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On Libraries

Sunil K Pandya asked on NMJI "Are Libraries in Our Medical Institutes Dead?"

Badakere Rao responded to it with his memories of physical books.

I had this response:

The article on libraries and your response to it was a sweet read to me. The school in Mattanur that I studied from 1st standard till 10th standard had a large library (when I went back last month, it felt small. Maybe everything was much bigger when we were smaller). If my memory serves me right it had 4000+ books. The most beautiful thing was that when any student has a birthday they would celebrate it by donating a book (or more books) to the library and their names would be announced in the school assembly. This kept the number of books keep increasing. Perhaps it became a prestige issue for parents to send only quality books with their kids for their birthday, because all the books so donated were usually good and new books. From as far as I remember my favorite pastime after school (and free hours during school) was to go to the library, pick up a book, and read. The competition with other students who used to read more books (by numbers noted in the library register) only helped propel the habit. When it was time to leave and the library teacher would come tapping on the shoulder asking me to leave, I would take the book home if it appeared interesting.

I still remember one Sunday when I read The Diary of Anne Franke (C edition, I think) from cover to cover at home. Now, this book has an interesting side story that makes libraries not just a collection of books and something much different from digital book reading devices. There are a few sections of the diary in which Anne Frank touches upon sexuality. One particular such page which has some graphic description (which I do not remember now) was so often read by the library users that the page had become dog-eared. In fact, you could open the book randomly and there was a very high chance that page would open up. And I promise I read that page only a few times. That worn out page perhaps was a silent broadcast to all the readers of the book about the curiosity in everyone's mind. There are mechanisms in digital world which allows people to "scribble on margins" which can be read by other readers on their digital devices. But I do not think any digital mechanism can have dog-eared pages.

When I was in ninth and tenth standard, I had become bored of my school's library. Also, I would play football right after school and by the time I was done the school library would have been closed. That is when I discovered the public library in Mattanur bus stand. More than the books there, it was the librarian there who I spent time with. He was preparing for IAS examination and would talk to me about Sweden and Malayalam literature and so many other things that was happening in the world. I took War & Peace from this library once and it was so boring that I never read past the first chapter. Finally when I stopped going to the library, the book remained in my home's bookshelf for more than an year. I later got a postcard from a new librarian who wanted the book back and also made me membership charge for that entire year.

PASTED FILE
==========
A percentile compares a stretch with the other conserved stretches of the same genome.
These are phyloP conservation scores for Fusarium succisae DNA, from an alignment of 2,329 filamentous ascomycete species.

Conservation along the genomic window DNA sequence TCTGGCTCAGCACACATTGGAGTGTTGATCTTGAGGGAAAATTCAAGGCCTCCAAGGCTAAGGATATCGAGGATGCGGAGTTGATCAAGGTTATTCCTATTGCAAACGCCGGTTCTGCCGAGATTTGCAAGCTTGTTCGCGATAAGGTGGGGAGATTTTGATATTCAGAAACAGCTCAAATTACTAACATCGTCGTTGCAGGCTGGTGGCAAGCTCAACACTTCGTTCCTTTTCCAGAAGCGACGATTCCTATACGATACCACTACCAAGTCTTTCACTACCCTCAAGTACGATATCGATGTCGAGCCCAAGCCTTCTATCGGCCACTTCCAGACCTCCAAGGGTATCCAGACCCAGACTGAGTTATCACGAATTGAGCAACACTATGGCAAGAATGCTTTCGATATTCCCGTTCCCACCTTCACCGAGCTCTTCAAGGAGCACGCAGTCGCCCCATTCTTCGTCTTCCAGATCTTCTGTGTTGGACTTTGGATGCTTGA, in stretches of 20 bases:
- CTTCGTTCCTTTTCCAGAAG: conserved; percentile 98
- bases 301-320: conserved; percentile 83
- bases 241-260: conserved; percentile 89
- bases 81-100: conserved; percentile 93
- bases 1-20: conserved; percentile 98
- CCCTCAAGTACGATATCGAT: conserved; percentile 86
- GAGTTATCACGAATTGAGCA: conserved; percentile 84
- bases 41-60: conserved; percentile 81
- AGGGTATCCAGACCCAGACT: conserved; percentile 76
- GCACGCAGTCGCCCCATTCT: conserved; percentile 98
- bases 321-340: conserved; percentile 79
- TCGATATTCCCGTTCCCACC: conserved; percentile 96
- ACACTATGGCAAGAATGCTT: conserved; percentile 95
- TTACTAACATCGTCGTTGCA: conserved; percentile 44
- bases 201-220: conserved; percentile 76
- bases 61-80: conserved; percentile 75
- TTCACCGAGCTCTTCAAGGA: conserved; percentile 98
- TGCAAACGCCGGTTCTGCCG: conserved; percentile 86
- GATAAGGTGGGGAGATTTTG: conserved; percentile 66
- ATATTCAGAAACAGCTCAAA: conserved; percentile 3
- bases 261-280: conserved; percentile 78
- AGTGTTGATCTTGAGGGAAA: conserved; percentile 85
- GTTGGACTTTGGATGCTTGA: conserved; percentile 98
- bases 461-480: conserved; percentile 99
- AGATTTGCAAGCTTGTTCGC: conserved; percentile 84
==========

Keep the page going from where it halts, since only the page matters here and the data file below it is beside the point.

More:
The school I did 11th and 12th in also had the ritual of birthday book donation. And the library there was huge too. But somehow I never used this library. And of course, there was "entrance coaching" to attend after school leaving very little time for actually going to the school library.

Joining Mysore Medical College changed a lot of my expectations from "education system". A library without general books was one such new experience for me. Yet, I would frequent the college UG library. In fact, Swathi and I have spent a lot of evenings in that library sitting across each other and holding hands while reading. Sunil's mention of the pleasure in finding a hidden gem is amazingly accurate. Though MMC library's "gems" were mostly old editions of Gray's anatomy, I particularly remember one physiology textbook by Vander which explained some of the concepts in ways nobody had ever taught me till then. It was one of those treasures you value so much that you would show it to nobody else and try to hide it in some corner of the shelf. But fortunately I didn't have to do any of that because not many of my friends were interested in the library, let alone a textbook that no teacher had recommended to them.

My favorite book is "The Emperor of All Maladies - a Biography of Cancer". If you ask me, it is a textbook of medicine (especially public health) that every medical student should read. But I can make a fairly reasonable bet that the college library wouldn't have that book, even today. But, I also know for a fact that it has multiple copies of all the editions of a book titled "Companion for 1st MBBS" (and also 2nd MBBS, 3rd MBBS, and 4th MBBS). This is a question bank which contains past questions asked in the university exam. It is perhaps the most widely read book by the undergraduate student in Rajiv Gandhi University. And that speaks volumes about what our education system prioritizes. Libraries are only victims to the same.


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